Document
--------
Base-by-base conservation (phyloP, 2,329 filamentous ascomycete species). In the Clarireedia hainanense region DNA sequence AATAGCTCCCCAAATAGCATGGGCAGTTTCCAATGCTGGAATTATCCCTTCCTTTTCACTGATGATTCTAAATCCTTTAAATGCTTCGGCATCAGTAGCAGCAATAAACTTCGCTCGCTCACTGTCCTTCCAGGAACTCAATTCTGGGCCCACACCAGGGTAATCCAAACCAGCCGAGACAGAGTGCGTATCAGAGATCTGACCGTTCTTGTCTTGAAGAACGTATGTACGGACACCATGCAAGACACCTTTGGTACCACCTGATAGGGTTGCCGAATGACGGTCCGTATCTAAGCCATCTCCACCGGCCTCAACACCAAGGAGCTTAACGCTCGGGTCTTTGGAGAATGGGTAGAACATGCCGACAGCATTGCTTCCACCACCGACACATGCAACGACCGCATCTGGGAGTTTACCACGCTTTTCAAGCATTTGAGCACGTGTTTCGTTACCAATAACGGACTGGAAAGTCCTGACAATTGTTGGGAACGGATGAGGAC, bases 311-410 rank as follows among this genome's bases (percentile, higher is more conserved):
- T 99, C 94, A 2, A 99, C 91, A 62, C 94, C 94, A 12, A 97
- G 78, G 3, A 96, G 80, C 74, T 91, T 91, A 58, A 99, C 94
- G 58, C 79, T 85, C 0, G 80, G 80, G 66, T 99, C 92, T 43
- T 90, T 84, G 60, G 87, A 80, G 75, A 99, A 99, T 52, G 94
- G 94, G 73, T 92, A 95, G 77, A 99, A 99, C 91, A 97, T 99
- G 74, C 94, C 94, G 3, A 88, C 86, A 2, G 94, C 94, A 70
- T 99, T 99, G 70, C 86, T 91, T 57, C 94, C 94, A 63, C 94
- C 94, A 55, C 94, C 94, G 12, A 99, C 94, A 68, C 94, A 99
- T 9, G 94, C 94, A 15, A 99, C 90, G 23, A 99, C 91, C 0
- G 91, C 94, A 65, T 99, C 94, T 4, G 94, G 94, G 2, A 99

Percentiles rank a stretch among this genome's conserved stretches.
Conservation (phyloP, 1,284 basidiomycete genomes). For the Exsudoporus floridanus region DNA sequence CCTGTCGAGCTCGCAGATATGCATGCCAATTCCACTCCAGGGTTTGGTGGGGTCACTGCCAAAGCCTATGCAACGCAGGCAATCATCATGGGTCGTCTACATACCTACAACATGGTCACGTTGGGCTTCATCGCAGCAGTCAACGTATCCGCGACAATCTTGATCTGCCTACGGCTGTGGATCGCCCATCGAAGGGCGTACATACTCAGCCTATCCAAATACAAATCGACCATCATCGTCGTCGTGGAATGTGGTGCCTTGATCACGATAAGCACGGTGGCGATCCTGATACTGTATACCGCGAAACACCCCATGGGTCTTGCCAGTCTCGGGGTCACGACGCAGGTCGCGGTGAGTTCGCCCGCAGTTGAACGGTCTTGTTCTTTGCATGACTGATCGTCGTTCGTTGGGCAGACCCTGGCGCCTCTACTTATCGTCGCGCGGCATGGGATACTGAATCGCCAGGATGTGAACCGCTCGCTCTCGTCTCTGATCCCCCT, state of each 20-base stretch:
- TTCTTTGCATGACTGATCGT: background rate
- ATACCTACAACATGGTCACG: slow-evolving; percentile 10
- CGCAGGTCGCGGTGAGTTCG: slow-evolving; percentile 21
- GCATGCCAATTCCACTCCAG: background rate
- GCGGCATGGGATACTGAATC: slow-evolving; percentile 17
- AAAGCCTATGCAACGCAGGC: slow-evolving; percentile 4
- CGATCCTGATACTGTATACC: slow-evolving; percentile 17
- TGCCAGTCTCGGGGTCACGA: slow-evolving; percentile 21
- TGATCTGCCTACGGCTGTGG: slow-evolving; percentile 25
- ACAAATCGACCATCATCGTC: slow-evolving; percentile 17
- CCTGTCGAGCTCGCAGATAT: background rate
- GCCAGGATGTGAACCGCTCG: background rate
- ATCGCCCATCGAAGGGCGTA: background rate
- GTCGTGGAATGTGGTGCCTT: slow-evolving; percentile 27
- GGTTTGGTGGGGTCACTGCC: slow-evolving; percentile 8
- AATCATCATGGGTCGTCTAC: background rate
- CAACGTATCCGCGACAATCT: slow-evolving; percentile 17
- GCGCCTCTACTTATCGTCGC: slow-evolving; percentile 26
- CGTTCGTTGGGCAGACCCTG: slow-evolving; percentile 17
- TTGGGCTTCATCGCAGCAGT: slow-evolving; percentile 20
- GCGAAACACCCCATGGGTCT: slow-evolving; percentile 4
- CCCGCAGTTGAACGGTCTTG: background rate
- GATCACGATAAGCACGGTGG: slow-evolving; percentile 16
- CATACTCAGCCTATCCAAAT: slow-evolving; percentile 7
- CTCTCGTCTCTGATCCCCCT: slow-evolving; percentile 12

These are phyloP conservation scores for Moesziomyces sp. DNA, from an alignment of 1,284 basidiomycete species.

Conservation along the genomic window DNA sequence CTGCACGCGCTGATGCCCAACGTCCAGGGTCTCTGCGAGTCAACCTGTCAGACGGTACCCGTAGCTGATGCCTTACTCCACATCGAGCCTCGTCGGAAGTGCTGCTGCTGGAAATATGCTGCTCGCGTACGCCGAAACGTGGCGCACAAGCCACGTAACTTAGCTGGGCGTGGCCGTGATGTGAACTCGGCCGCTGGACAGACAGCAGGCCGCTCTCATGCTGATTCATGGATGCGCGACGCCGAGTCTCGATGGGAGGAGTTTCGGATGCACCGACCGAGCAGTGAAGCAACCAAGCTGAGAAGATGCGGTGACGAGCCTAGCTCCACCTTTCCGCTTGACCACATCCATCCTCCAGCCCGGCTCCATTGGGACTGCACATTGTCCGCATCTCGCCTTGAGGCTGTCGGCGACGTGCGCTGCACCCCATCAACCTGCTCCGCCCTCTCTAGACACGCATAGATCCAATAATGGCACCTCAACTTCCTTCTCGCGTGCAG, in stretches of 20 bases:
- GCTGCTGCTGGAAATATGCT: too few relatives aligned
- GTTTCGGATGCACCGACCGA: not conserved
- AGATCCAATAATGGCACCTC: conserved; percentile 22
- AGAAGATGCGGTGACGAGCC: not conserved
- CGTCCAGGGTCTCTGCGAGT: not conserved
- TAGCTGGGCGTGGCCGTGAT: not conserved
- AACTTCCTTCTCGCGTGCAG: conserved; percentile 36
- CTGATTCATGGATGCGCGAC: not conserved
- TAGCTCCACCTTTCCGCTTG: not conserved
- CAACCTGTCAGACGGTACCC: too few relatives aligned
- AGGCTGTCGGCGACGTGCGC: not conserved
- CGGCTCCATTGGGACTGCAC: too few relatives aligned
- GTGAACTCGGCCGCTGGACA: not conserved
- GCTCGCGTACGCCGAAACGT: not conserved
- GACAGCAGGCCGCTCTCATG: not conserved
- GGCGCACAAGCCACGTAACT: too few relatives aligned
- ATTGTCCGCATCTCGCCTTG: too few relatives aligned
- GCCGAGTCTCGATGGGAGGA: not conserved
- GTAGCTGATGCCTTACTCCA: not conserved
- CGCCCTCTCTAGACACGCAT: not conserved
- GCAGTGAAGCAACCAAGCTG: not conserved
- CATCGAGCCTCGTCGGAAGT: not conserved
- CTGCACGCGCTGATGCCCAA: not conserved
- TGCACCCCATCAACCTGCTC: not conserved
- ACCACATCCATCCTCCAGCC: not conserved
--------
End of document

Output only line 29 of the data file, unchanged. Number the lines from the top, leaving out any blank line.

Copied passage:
- AATCATCATGGGTCGTCTAC: background rate